Indian GDP numbers announced, leave experts flummoxed
Official GDP numbers released yesterday show the Indian economy's annual gross domestic product growth for the October-December quarter clocked 7 per cent.
This was significantly greater than the 6.4 per cent which had been estimated by economists that were polled by Reuters a week ago.
Through this timeline, we would analyze if the numbers are justified, or if there is something more to it.
Do India's GDP numbers give reason to rejoice?
What's driving GDP's growth
The GDP numbers are calculated taking into account key economic indicators such as private consumption, expenditure by the Government and net exports.
The latest government data indicates a sharp pickup in manufacturing sector and a year-on-year growth in private consumption hit an all time high since 2012.
Separately, government consumption and expenditure increased by a massive 19.9% compared to the same quarter last year.
How was GDP not impacted by demonetization?
GDP numbers have belied grim forecasts made by economists that demonetization would significantly dent economy.
However it appears that to counteract fallout of demonetization, the government mitigated aftermath by its 'strategic timing' and fiscal policy.
PM Modi explained that government waited for the festive period to end before announcing demonetization.
And as a 'counter-cyclical' fiscal policy, government ratcheted its spending to stimulate investment activity.
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Economists appear unconvinced with GDP numbers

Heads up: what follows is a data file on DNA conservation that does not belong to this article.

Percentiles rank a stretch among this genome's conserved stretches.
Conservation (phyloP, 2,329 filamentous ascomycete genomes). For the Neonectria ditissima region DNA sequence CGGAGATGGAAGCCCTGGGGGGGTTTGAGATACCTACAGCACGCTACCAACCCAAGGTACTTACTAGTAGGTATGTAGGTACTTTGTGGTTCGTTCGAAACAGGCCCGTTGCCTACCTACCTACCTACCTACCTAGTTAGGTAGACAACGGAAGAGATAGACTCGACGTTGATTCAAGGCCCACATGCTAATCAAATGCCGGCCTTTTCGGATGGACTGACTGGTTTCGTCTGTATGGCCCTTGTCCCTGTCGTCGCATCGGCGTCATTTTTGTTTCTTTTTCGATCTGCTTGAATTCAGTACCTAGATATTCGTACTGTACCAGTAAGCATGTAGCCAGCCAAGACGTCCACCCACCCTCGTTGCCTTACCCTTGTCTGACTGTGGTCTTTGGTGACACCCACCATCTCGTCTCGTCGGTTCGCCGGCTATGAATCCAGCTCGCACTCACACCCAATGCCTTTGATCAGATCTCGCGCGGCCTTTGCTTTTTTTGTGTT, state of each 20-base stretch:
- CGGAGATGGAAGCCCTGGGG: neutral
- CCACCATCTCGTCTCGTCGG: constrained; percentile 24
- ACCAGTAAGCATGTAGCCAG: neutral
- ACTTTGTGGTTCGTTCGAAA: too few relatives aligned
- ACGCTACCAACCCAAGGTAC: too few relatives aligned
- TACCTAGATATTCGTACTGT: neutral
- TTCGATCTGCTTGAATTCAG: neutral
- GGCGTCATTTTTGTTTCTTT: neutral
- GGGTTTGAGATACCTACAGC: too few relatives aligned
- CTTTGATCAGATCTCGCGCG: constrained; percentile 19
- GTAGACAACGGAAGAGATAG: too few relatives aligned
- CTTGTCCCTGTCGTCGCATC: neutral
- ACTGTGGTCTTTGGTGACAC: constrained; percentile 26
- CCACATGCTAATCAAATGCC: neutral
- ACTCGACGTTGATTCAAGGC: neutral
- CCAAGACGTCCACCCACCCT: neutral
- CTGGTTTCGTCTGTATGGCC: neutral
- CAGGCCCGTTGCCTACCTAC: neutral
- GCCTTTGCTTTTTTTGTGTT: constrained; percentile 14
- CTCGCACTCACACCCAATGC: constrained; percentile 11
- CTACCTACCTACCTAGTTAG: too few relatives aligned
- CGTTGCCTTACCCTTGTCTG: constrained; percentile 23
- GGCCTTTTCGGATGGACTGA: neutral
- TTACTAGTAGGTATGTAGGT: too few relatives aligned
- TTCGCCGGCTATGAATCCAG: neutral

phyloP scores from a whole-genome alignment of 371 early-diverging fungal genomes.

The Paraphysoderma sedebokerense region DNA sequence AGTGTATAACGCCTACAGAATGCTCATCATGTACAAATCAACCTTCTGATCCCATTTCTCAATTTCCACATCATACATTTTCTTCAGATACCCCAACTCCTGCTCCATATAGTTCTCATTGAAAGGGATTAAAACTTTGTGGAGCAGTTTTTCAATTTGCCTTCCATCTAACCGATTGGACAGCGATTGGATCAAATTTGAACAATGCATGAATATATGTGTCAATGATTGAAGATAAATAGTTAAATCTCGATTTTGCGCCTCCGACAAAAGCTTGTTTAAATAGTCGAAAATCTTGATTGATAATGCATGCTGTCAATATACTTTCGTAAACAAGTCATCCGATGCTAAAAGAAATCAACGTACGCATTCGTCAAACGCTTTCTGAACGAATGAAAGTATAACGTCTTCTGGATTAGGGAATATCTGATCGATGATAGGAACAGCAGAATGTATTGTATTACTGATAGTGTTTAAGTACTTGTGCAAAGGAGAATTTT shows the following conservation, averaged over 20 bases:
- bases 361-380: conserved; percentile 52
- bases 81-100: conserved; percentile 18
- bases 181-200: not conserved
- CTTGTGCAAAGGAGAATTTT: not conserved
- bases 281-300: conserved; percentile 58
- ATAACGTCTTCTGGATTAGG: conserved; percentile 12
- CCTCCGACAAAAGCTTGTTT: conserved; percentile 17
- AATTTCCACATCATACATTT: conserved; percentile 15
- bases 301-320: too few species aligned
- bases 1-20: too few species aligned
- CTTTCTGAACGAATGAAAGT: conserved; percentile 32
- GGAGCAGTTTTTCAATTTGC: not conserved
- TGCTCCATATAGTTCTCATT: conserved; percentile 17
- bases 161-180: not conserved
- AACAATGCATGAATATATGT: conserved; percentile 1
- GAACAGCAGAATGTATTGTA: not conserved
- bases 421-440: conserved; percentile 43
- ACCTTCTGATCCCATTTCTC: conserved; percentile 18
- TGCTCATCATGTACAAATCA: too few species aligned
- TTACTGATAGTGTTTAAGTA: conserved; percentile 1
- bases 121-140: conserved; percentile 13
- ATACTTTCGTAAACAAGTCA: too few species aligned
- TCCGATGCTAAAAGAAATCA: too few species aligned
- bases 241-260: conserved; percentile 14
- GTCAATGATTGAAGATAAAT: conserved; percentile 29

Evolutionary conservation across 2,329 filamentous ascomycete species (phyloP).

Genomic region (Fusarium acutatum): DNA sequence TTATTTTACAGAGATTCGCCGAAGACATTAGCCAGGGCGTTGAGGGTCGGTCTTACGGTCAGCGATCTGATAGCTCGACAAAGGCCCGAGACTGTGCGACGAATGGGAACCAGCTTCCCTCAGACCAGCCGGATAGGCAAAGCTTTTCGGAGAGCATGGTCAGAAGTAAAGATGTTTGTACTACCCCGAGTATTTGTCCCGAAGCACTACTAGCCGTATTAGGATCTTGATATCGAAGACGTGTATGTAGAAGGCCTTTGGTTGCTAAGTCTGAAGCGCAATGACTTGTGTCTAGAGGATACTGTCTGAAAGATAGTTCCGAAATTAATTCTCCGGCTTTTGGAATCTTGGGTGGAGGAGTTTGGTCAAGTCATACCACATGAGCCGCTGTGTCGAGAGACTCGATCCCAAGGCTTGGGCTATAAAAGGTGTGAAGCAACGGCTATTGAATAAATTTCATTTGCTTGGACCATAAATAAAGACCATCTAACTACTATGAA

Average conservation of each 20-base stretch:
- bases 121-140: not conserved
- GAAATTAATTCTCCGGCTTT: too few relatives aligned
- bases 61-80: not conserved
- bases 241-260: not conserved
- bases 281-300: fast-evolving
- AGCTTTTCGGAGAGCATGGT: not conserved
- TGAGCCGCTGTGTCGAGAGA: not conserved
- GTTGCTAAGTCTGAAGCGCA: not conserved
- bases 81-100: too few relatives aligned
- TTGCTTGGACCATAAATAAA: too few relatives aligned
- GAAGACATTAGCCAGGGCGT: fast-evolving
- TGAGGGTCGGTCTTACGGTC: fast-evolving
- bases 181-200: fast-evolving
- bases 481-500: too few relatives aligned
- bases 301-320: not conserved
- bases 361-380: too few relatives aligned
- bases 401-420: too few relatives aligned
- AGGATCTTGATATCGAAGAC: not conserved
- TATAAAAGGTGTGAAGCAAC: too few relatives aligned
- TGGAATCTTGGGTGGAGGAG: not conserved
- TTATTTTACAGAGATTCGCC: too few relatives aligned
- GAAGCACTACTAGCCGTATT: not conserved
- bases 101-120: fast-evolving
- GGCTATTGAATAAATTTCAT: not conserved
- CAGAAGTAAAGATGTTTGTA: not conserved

Sonal Varma, Chief economist of Nomura, believe GDP statistics appeared to conflict with reality especially in context of increased private consumption.
Citigroup economists conceded some factors were positive for increased consumption but sharp drop in rural demand may not have been accurately captured.
Separately, India's new formulae to calculate GDP adopted in January 2015 have been disputed by many and called a "statistical illusion".
Conventional wisdom suggests cautionary approach
Experts questioned whether demonetization's blow to cash economy was properly calculated.
Prima facie, cash crunch dampens public spending, increases uncertainty and impacts private sector growth especially cash run small-medium businesses.
With respect to informal sector, BJP leader Subramanian Swamy said calculations were based on "guess-work" as opposed to raw-data and said it was too soon to know if demonetization's blow to economy was finished.
GDP numbers should not be interpreted in isolation
GDP numbers though very pertinent, if viewed in isolation, may not depict a comprehensive picture.
Other economic indicators, which the GDP numbers are in stark contrast to, must also be taken into consideration.
Several factors such as corporate valuations, massive job losses, rise of non-performing assets in banks, massive drop in investment in India must be viewed cumulatively to determine the economy's health.
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